Abstract: Gender has become a central concept in the social sciences as a marker of the social and cultural elaboration of sexual difference and of power relations. In some disciplines however, its relevance has been more difficult to establish; this is notably the case for historical demography, as research has only recently made use of the connection between gender and demographic processes.1 This is rather astonishing, since the discipline deals with a range of questions where gender is basic, such as life courses of men and women, family and extended family relations, sexuality, childrearing and contraception. The main purpose of this article is to show that the concept of gender is fundamental for historical demography and that it allows us to improve the explanatory power of the models used in this discipline. To begin with, I will identify some theoretical and methodological reasons that explain the late integration of gender in historical demography, and then focus on some current developments in the discipline that would help to overcome these blockages. This will be followed by two examples of the integration of a gender perspective in a central topic of historical demography, the so-called first demographic transition in Europe. Historians and demographers established that the secular decline of fertility in Europe occurred in two phases. A first decline in marital fertility took place in the late nineteenth and early twentieth centuries (1870–1930), and was realised through rudimentary birth control practices such as abstinence or withdrawal. There was a historically unprecedented shift from high numbers of children per family to fewer, but better nurtured and educated children. The elucidation of such a great social transformation has generated abundant research.2 The second fertility transition was initiated in the mid-1960s, thanks to the emergence and generalisation of modern contraceptive methods that could be controlled by women.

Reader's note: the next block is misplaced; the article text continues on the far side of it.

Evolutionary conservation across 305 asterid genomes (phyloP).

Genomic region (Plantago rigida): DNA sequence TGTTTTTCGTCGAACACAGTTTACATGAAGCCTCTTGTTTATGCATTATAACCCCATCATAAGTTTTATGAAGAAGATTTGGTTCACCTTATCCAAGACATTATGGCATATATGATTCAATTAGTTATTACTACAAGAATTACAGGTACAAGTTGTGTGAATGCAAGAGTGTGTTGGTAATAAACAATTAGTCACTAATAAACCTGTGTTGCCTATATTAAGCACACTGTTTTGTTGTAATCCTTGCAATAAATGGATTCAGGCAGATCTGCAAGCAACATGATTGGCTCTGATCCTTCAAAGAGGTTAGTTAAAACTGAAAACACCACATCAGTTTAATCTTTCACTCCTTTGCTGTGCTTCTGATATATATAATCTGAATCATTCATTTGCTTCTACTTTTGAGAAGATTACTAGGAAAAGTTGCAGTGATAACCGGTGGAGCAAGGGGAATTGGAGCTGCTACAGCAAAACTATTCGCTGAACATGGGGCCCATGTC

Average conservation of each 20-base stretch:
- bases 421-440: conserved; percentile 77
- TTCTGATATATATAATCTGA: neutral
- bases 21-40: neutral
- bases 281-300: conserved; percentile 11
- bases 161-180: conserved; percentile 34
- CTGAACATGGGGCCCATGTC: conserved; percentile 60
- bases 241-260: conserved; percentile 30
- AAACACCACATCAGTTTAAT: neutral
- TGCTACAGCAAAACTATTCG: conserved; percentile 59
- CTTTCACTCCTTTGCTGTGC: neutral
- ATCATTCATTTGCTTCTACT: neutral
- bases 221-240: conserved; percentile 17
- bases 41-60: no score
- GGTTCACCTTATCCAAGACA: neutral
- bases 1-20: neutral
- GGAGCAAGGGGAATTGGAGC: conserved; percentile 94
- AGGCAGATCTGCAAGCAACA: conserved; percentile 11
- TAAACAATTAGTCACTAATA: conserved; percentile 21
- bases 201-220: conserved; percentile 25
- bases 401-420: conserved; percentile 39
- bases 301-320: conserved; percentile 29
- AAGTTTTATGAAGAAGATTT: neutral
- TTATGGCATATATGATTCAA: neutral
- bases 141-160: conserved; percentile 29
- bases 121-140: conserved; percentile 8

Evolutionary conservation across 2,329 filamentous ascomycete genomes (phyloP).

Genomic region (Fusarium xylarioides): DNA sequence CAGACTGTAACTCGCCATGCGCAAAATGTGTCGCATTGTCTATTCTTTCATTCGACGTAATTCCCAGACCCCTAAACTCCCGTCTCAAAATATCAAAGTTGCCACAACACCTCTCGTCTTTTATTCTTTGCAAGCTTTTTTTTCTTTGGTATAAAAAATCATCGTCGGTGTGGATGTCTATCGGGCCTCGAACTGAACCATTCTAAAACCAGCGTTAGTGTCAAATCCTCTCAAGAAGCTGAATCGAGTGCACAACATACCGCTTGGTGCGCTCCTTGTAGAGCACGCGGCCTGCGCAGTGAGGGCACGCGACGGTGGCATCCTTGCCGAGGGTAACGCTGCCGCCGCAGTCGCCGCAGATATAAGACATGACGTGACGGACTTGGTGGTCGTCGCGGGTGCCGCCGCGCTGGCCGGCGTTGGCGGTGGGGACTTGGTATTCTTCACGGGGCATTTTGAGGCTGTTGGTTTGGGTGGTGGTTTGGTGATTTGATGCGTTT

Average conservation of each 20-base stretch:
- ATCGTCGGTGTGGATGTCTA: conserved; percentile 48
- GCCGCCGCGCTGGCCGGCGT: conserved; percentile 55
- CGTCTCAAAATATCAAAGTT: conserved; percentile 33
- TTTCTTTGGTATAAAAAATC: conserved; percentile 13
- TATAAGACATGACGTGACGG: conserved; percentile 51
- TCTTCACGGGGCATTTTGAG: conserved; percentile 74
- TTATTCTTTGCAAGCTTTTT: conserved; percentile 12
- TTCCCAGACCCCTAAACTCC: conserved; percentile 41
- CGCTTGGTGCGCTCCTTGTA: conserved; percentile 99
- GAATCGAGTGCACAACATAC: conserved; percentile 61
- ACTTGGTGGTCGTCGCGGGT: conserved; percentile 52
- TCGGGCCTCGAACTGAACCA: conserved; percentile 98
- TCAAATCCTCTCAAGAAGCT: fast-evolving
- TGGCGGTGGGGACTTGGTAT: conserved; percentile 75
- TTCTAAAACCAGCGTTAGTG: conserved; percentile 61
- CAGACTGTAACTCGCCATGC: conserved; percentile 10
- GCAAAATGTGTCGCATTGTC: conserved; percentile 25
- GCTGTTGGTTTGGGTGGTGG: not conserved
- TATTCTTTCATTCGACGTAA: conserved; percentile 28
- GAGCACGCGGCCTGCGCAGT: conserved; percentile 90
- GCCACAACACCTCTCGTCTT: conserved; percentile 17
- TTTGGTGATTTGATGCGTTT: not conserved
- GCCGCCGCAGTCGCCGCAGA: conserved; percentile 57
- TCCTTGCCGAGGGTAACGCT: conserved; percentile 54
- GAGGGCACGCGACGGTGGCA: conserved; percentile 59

Journal ArticleDOI
Helen Sweet1
TL;DR: The authors provided a comparative historiographical framework within which to reconsider the history of nursing and asked why nursing has remained largely sidelined within history of medicine, while the latter has gained mainstream respectability in the wider field of historical research.
Abstract: This paper provides a comparative historiographical framework within which to reconsider the history of nursing. It asks why nursing has remained largely sidelined within the history of medicine, while the latter has gained mainstream respectability in the wider field of historical research. Gender historians are challenged to look at the under-explored aspects of nursing's history such as pre-Nightingale nurses and nursing, and the multiple and international meanings of race, class and gender as experienced by this unique cohort of women and men. The paper draws upon key texts in the history of nursing and of medicine and includes a discussion about use of imagery within significant publications and what this says about intended readerships. It concludes that, unlike medicine, nursing professionals have to some extent hijacked the history of nursing, while the subject has been further hampered by Florence Nightingale's legacy and the subsequent emphasis on the professionalisation of nursing.